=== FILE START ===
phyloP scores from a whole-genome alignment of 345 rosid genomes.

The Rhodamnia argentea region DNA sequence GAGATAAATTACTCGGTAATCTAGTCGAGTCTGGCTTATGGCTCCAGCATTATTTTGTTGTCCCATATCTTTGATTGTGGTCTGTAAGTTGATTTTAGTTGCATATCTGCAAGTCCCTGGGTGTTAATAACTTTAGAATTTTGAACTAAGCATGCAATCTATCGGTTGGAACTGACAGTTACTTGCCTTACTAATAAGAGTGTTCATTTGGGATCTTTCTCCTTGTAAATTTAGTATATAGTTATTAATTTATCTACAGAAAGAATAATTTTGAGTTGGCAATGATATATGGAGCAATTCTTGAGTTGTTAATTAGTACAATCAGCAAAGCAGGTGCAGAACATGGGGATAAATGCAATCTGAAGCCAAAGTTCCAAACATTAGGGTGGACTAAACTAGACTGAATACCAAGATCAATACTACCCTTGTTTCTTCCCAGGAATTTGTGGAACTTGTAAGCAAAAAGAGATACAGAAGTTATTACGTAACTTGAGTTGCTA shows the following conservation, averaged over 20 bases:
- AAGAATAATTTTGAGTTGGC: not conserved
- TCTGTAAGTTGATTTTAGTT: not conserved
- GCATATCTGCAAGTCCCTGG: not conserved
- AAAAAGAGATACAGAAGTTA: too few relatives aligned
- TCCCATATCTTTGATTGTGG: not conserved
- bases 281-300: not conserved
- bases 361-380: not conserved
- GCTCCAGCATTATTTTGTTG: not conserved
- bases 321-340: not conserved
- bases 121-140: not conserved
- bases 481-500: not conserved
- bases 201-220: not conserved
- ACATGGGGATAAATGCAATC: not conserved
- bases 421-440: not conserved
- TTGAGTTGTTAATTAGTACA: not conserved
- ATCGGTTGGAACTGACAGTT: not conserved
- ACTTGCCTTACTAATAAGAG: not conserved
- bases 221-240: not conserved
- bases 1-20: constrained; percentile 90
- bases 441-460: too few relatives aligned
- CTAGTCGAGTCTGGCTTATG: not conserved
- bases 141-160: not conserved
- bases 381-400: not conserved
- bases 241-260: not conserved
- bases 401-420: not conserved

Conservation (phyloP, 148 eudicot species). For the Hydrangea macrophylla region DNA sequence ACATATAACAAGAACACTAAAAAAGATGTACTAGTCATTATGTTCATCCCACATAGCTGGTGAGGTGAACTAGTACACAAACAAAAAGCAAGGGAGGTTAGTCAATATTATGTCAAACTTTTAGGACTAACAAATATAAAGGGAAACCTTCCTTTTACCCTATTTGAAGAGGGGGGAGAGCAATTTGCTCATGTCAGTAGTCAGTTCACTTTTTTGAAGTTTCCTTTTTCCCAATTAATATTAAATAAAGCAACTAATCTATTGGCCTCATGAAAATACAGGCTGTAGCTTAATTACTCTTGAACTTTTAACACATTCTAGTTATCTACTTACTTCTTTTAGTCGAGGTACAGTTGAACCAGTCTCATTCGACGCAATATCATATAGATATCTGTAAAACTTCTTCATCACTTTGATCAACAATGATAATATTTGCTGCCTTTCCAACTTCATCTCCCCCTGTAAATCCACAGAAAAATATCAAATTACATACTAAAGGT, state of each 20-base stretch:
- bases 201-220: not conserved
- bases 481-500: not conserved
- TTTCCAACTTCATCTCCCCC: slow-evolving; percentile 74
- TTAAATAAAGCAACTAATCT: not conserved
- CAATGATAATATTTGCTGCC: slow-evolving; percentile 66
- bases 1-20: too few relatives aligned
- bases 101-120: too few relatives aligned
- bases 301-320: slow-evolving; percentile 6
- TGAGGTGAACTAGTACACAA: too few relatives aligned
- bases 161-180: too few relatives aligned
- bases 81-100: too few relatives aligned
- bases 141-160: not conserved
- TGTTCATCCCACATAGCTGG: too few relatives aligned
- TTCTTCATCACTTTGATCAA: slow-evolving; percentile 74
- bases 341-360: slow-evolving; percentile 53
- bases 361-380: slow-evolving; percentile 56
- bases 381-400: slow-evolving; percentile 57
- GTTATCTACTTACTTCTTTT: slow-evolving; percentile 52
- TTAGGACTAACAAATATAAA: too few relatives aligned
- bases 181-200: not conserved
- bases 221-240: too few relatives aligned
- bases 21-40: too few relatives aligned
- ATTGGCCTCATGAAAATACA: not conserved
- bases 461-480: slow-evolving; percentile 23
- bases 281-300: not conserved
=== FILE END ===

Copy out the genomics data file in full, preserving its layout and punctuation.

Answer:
phyloP scores from a whole-genome alignment of 345 rosid genomes.

The Rhodamnia argentea region DNA sequence GAGATAAATTACTCGGTAATCTAGTCGAGTCTGGCTTATGGCTCCAGCATTATTTTGTTGTCCCATATCTTTGATTGTGGTCTGTAAGTTGATTTTAGTTGCATATCTGCAAGTCCCTGGGTGTTAATAACTTTAGAATTTTGAACTAAGCATGCAATCTATCGGTTGGAACTGACAGTTACTTGCCTTACTAATAAGAGTGTTCATTTGGGATCTTTCTCCTTGTAAATTTAGTATATAGTTATTAATTTATCTACAGAAAGAATAATTTTGAGTTGGCAATGATATATGGAGCAATTCTTGAGTTGTTAATTAGTACAATCAGCAAAGCAGGTGCAGAACATGGGGATAAATGCAATCTGAAGCCAAAGTTCCAAACATTAGGGTGGACTAAACTAGACTGAATACCAAGATCAATACTACCCTTGTTTCTTCCCAGGAATTTGTGGAACTTGTAAGCAAAAAGAGATACAGAAGTTATTACGTAACTTGAGTTGCTA shows the following conservation, averaged over 20 bases:
- AAGAATAATTTTGAGTTGGC: not conserved
- TCTGTAAGTTGATTTTAGTT: not conserved
- GCATATCTGCAAGTCCCTGG: not conserved
- AAAAAGAGATACAGAAGTTA: too few relatives aligned
- TCCCATATCTTTGATTGTGG: not conserved
- bases 281-300: not conserved
- bases 361-380: not conserved
- GCTCCAGCATTATTTTGTTG: not conserved
- bases 321-340: not conserved
- bases 121-140: not conserved
- bases 481-500: not conserved
- bases 201-220: not conserved
- ACATGGGGATAAATGCAATC: not conserved
- bases 421-440: not conserved
- TTGAGTTGTTAATTAGTACA: not conserved
- ATCGGTTGGAACTGACAGTT: not conserved
- ACTTGCCTTACTAATAAGAG: not conserved
- bases 221-240: not conserved
- bases 1-20: constrained; percentile 90
- bases 441-460: too few relatives aligned
- CTAGTCGAGTCTGGCTTATG: not conserved
- bases 141-160: not conserved
- bases 381-400: not conserved
- bases 241-260: not conserved
- bases 401-420: not conserved

Conservation (phyloP, 148 eudicot species). For the Hydrangea macrophylla region DNA sequence ACATATAACAAGAACACTAAAAAAGATGTACTAGTCATTATGTTCATCCCACATAGCTGGTGAGGTGAACTAGTACACAAACAAAAAGCAAGGGAGGTTAGTCAATATTATGTCAAACTTTTAGGACTAACAAATATAAAGGGAAACCTTCCTTTTACCCTATTTGAAGAGGGGGGAGAGCAATTTGCTCATGTCAGTAGTCAGTTCACTTTTTTGAAGTTTCCTTTTTCCCAATTAATATTAAATAAAGCAACTAATCTATTGGCCTCATGAAAATACAGGCTGTAGCTTAATTACTCTTGAACTTTTAACACATTCTAGTTATCTACTTACTTCTTTTAGTCGAGGTACAGTTGAACCAGTCTCATTCGACGCAATATCATATAGATATCTGTAAAACTTCTTCATCACTTTGATCAACAATGATAATATTTGCTGCCTTTCCAACTTCATCTCCCCCTGTAAATCCACAGAAAAATATCAAATTACATACTAAAGGT, state of each 20-base stretch:
- bases 201-220: not conserved
- bases 481-500: not conserved
- TTTCCAACTTCATCTCCCCC: slow-evolving; percentile 74
- TTAAATAAAGCAACTAATCT: not conserved
- CAATGATAATATTTGCTGCC: slow-evolving; percentile 66
- bases 1-20: too few relatives aligned
- bases 101-120: too few relatives aligned
- bases 301-320: slow-evolving; percentile 6
- TGAGGTGAACTAGTACACAA: too few relatives aligned
- bases 161-180: too few relatives aligned
- bases 81-100: too few relatives aligned
- bases 141-160: not conserved
- TGTTCATCCCACATAGCTGG: too few relatives aligned
- TTCTTCATCACTTTGATCAA: slow-evolving; percentile 74
- bases 341-360: slow-evolving; percentile 53
- bases 361-380: slow-evolving; percentile 56
- bases 381-400: slow-evolving; percentile 57
- GTTATCTACTTACTTCTTTT: slow-evolving; percentile 52
- TTAGGACTAACAAATATAAA: too few relatives aligned
- bases 181-200: not conserved
- bases 221-240: too few relatives aligned
- bases 21-40: too few relatives aligned
- ATTGGCCTCATGAAAATACA: not conserved
- bases 461-480: slow-evolving; percentile 23
- bases 281-300: not conserved